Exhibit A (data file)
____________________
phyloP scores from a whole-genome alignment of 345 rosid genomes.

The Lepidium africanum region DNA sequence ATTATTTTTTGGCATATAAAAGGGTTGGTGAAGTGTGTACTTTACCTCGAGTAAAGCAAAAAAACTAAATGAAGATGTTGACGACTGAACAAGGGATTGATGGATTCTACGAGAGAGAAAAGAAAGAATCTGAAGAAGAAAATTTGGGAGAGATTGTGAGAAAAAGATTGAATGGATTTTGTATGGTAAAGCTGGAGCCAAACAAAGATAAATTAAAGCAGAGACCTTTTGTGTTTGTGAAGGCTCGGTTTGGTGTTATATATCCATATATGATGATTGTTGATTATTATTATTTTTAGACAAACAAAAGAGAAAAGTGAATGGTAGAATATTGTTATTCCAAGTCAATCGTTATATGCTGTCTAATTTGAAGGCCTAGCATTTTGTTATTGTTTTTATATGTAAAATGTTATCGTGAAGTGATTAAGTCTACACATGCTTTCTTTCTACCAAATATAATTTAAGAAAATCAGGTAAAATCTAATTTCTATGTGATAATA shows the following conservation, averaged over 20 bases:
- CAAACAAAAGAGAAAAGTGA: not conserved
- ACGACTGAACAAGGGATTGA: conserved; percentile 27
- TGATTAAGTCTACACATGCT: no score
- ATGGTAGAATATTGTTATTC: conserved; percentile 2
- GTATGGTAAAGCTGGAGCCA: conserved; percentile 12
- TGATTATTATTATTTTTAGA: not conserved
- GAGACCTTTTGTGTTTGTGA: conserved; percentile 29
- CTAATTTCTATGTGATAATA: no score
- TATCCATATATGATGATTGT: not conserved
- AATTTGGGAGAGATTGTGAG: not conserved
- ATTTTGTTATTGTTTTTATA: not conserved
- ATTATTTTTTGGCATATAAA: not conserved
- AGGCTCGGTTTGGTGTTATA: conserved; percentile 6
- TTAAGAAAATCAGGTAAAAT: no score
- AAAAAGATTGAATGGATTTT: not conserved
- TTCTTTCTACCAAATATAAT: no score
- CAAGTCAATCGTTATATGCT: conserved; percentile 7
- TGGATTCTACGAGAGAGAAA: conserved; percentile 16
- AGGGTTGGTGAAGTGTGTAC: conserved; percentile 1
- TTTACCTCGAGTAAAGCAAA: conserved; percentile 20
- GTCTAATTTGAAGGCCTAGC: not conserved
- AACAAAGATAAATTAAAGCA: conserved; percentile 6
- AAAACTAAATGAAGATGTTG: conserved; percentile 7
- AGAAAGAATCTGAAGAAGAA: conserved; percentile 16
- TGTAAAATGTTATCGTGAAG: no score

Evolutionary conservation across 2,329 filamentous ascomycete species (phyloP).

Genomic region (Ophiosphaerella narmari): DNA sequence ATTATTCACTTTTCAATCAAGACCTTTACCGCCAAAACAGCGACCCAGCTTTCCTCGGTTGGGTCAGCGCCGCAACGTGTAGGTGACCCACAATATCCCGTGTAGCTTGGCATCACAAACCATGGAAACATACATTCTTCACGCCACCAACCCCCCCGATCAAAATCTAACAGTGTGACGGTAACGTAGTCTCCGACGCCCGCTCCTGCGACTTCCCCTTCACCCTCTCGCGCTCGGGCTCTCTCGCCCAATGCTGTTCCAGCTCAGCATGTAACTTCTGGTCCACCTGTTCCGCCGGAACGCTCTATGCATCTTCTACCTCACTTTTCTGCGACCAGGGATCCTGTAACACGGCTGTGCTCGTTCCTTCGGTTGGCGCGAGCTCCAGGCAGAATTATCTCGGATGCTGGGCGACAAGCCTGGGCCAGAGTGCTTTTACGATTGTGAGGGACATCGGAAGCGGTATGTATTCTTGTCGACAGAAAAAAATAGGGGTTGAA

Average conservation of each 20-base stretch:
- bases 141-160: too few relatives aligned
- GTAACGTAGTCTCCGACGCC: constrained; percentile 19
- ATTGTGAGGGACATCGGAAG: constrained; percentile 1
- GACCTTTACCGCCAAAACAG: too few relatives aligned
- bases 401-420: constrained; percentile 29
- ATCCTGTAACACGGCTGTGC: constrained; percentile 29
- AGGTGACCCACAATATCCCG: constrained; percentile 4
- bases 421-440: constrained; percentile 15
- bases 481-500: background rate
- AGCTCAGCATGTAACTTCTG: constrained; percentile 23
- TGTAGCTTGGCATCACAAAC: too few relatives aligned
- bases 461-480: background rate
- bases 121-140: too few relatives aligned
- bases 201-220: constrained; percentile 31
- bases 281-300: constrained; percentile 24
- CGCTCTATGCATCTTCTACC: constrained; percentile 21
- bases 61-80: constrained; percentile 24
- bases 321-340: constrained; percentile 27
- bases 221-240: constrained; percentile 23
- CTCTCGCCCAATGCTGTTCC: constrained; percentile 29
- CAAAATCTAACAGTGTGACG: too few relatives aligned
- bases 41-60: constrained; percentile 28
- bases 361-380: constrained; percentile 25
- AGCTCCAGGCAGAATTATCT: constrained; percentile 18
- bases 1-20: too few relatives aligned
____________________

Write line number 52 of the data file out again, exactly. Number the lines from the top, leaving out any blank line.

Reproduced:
- bases 41-60: constrained; percentile 28